Sonos Roam’s speaker sound and smartness may be enough to justify the price

It may be hard to imagine how a speaker as compact as this can pack in so much, but that’s exactly what Sonos has managed with Roam
Sonos Roam’s speaker sound and smartness may be enough to justify the price. (Photo: Sonos)
Sonos Roam’s speaker sound and smartness may be enough to justify the price. (Photo: Sonos)
Updated on Jan 06, 2022 04:03 PM IST
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It is just how things are. Compact Bluetooth or wireless speakers are mostly left unattended and ignored in some drawer or a corner of a bookshelf most of the time, only to be pulled out when you are travelling. Reasons are simple. Most compact portable speakers are limited by their physical dimensions, the laws of physics bearing down on sound. Not so with the Sonos Roam. This isn’t a plain Jane Bluetooth speaker either.

Let us look at the features list of the Sonos Roam, which will make you part with 19,999. The connectivity options include Bluetooth and Apple AirPlay 2 (this is good news for iPhone users). This will also connect with your home Wi-Fi network, because well, there are the Amazon Alexa and Google Assistant smarts available at the command of your voice.

It is designed to be drop-resistant and is IP67 waterproof. The Trueplay automatic sound tuning, seen on the more expensive Sonos speakers and sound bars, is available here, too. Finally, the portability aspect of the battery life, which if you are in the mood for a spoiler alert, is very robust.

The Sonos Roam design is best described as resembling a bar of Toblerone chocolate — a triangular shape that allows it to be placed horizontally or vertically, as you deem fit. At 430 grams, it is about the weight of two Apple iPhone 13 Pro Max. It feels well built, and that slight heft is reassuring. It is made of what feels like high-quality plastic, with the rubberised layer on either end. Can have this in two colours, black and white, though we do feel a bit apprehensive about the latter retaining a clean look over time.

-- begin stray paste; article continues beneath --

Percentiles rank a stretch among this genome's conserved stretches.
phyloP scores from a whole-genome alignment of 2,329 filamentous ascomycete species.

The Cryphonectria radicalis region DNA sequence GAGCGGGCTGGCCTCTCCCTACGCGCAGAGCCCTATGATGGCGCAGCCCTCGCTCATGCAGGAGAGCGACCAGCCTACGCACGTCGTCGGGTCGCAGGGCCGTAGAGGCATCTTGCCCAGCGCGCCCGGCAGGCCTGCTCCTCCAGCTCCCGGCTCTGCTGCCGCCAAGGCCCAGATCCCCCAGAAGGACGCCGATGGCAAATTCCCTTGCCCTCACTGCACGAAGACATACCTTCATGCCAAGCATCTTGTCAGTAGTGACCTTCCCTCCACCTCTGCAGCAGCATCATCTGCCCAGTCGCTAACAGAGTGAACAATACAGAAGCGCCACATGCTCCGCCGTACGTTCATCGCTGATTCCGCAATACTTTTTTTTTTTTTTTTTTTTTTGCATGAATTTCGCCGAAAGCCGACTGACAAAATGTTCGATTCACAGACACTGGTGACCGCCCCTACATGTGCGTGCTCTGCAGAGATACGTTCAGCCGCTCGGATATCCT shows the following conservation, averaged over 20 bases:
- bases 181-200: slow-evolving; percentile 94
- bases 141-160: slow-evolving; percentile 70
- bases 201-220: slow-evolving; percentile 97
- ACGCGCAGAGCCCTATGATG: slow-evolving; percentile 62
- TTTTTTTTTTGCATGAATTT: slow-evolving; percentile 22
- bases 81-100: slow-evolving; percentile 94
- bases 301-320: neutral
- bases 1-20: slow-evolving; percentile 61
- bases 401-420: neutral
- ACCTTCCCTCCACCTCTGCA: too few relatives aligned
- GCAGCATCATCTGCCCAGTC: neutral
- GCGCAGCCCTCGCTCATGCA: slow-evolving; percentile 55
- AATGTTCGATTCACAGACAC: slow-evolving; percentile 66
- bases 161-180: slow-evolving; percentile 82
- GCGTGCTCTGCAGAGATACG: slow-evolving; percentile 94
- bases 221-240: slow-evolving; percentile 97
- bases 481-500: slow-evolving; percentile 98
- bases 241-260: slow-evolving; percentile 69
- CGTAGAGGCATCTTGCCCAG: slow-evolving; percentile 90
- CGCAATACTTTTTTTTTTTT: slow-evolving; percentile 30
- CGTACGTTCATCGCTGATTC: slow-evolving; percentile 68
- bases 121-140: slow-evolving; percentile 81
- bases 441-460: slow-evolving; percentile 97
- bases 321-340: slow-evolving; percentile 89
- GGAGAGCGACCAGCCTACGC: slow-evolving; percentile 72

You would notice an option called Trueplay in the Sonos app for your Android phone or Apple iPhone. We suggest you enable this. Simply put, it’s the situational awareness capability, which allows the speaker to figure out where it is placed in relation to how sound is bouncing off furniture, walls, and floors. It gathers this data from the far-field microphone. This will allow the computational smartness to adjust width of the sound (what is the point of wide sound if the speaker is hemmed inside a narrow shelf, for instance), bass level, and treble.

This isn’t the first speaker to do a similar smart implementation, but is definitely the smallest of its kind. Till now, Amazon has something similar at work in the Echo Studio, as does Apple, with the HomePod. Yet, both of those are much larger speakers. If you move the Sonos Roam around, it will redo these calculations on its own.

The Trueplay feature is more of a slight tweak that you would notice if you were listening carefully. Just dials up the lower frequencies if you have placed this on a bed, for instance, and slightly better highlighting of the vocals if it is placed in a bookshelf — two scenarios where this makes its presence felt. At no point is it a full-blown twist of the bass dial, for instance. All this is very similar to what we had heard with the Sonos Move, its larger sibling.